A to Z Musicals ~ ♬ “M” is for MAN OF LA MANCHA


Man of La Mancha, the 1964 musical adapted from a non-musical teleplay (1959) Don Quixote, which was inspired by the 17th-century work Don Quixote by Miguel de Cervantes, tells the story of knight Don Quixote, and is a play within a play, performed by Cervantes and his fellow prisoners as he awaits a hearing with the Spanish Inquisition. Joe Darion (lyrics), Mitch Leigh (music), and Dale Wasserman (book) conceived the 1964 musical. 

The show debuted on Broadway in 1965 and ran for 2,328 performances. It won five Tony Awards, including Best Musical. The musical has played in many other countries around the world, with productions in Dutch, French, German, Hebrew, Irish, Japanese, Korean, Icelandic, Gujarati, Uzbek, Bulgarian, Hungarian, Serbian, Slovenian, Swahili, Finnish, Ukrainian and nine distinctly different dialects of the Spanish language.

Rex Harrison (of My Fair Lady fame) was to be the original star of Man of La Mancha, but the music was too demanding for him. Richard Kiley won a Tony Award for his performance as Cervantes/Quixote, and it is Kiley who sings “The Impossible Dream” here.

Bonus! In another musical by Stephen Sondheim, Merrily We Roll Along is based on a 1934 play by the same name. The show ran for only 16 performances but it was the starting point for a 20-year-old named Liz Callaway. Here’s Liz with her sister Ann Hampton Callaway, singing “Our Time.”

20 thoughts on “A to Z Musicals ~ ♬ “M” is for MAN OF LA MANCHA

  1. As a freshman in high school, I worked on this play in the stage crew. It was a lot of fun and this play is still one of my favorites. …..”I tilt at windmills; for they may be giants!” (Great quote-great Band). Great Post M!


  2. Richard Kiley is from Chicago and is a graduate of Loyola University, like Mary and me. When I graduated, he was doing “Man of LaMancha” in Chicago, and there were rumors he would be giving the comencement address. He wasn’t, of course; we ended up with a boring Jesuit who talked too long… Beautiful voice, though…


  3. Martha, I did listen again as I worked on a cross-stitched sampler for my soon-to-be-born grandson. Once more I cried, literally, as I heard Richard Kiley sing “I, Don Quixote.” Tilting at windmills, trying to make his ugly world a little better.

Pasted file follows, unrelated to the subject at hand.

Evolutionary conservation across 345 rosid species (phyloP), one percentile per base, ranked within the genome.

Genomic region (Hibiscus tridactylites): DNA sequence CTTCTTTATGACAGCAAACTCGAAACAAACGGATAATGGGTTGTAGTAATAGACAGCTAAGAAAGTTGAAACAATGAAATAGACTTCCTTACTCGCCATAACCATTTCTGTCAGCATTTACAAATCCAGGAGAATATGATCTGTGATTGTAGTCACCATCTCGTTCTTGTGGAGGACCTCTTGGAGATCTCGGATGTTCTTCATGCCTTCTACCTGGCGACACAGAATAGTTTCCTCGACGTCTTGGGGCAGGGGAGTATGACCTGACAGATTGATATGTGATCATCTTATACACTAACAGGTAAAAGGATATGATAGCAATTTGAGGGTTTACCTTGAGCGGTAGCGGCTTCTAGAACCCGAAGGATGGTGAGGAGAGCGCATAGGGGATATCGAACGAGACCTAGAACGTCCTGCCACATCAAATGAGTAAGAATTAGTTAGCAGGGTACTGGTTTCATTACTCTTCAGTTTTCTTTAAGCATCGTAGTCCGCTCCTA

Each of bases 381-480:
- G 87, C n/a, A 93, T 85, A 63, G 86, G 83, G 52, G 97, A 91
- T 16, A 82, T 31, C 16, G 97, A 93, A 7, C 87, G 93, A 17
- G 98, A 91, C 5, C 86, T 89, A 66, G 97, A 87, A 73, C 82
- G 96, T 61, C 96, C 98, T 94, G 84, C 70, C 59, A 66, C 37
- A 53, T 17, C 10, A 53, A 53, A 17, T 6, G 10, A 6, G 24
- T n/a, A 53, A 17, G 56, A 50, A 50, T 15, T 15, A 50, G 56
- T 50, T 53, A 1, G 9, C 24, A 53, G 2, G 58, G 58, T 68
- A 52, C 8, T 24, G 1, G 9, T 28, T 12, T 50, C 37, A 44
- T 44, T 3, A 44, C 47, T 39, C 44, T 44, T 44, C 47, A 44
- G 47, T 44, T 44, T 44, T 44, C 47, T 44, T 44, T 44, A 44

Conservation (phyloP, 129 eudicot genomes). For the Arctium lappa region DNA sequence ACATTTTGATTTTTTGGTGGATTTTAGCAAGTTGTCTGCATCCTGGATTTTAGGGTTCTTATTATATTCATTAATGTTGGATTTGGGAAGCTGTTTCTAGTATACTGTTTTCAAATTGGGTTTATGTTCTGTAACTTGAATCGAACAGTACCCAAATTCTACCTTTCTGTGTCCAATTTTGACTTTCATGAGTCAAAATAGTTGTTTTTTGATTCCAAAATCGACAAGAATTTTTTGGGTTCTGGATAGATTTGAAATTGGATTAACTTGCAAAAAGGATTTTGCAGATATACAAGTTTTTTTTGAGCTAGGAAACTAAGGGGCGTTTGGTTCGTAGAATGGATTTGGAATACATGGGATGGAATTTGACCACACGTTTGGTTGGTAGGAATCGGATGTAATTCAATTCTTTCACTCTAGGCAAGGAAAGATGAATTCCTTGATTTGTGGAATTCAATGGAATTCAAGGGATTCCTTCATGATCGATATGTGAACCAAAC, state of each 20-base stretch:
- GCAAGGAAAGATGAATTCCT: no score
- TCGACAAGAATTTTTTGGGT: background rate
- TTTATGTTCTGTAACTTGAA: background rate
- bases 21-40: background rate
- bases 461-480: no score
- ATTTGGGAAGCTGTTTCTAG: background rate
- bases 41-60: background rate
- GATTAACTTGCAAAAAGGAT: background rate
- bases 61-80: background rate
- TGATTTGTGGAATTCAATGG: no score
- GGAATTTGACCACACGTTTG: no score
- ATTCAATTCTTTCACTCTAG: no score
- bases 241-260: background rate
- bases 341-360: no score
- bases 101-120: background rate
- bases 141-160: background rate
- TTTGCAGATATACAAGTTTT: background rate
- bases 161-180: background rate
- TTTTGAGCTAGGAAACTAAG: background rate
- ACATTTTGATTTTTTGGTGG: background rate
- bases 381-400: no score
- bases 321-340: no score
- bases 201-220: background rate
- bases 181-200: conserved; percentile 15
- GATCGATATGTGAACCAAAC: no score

And Joan Diener, spitting out the lyrics to “Aldonza.” ”
    Born on a dungheap to die on a dungheap.”

    You have shown me the sky,
    But what good is the sky
    To a creature who’ll never
    Do better than crawl?

    Of all the cruel bastards
    Who’ve badgered and battered me,
    You are the cruelest of all!
    Can’t you see what your gentle
    Insanities do to me?
    Rob me of anger and give me despair! Blows and abuse
    I can take and give back again,
    Tenderness I cannot bear!
    And to hear her sing “Dulcinea” at the end, her beautiful soprano soaring, soaring!
    Heartbreakingly beautiful.
    Thanks for the memories.


  4. My father, his cousin Bobby and I did a memorable performance of Man of La Mancha on the beach in Maine. Dad was Don Q, Bobby was Sancho Panza, and I was Dulcinea. I think I was 8…I had no idea what most of the words I was singing meant, but I loved Dulcinea’s songs!


    1. “Man of La Mancha” is at the top of the list of my favorites. While I like Rex Harrison, Richard Kiley IS Don Quixote. Of course he is best know for the signature song, “The Impossible Dream,” but it is “Dulcinea,” where he sees not the whore but the lady, that tears my heart out. Just thinking about him signing it brings a lump to my throat.
      The lyrics to these songs, the serious and the amusing, are unmatched for beaty and, well, lyricism.
      Thanks for the memories. I must pull out my CD today and play it as I stitch!
      Happy Easter to you, Martha.


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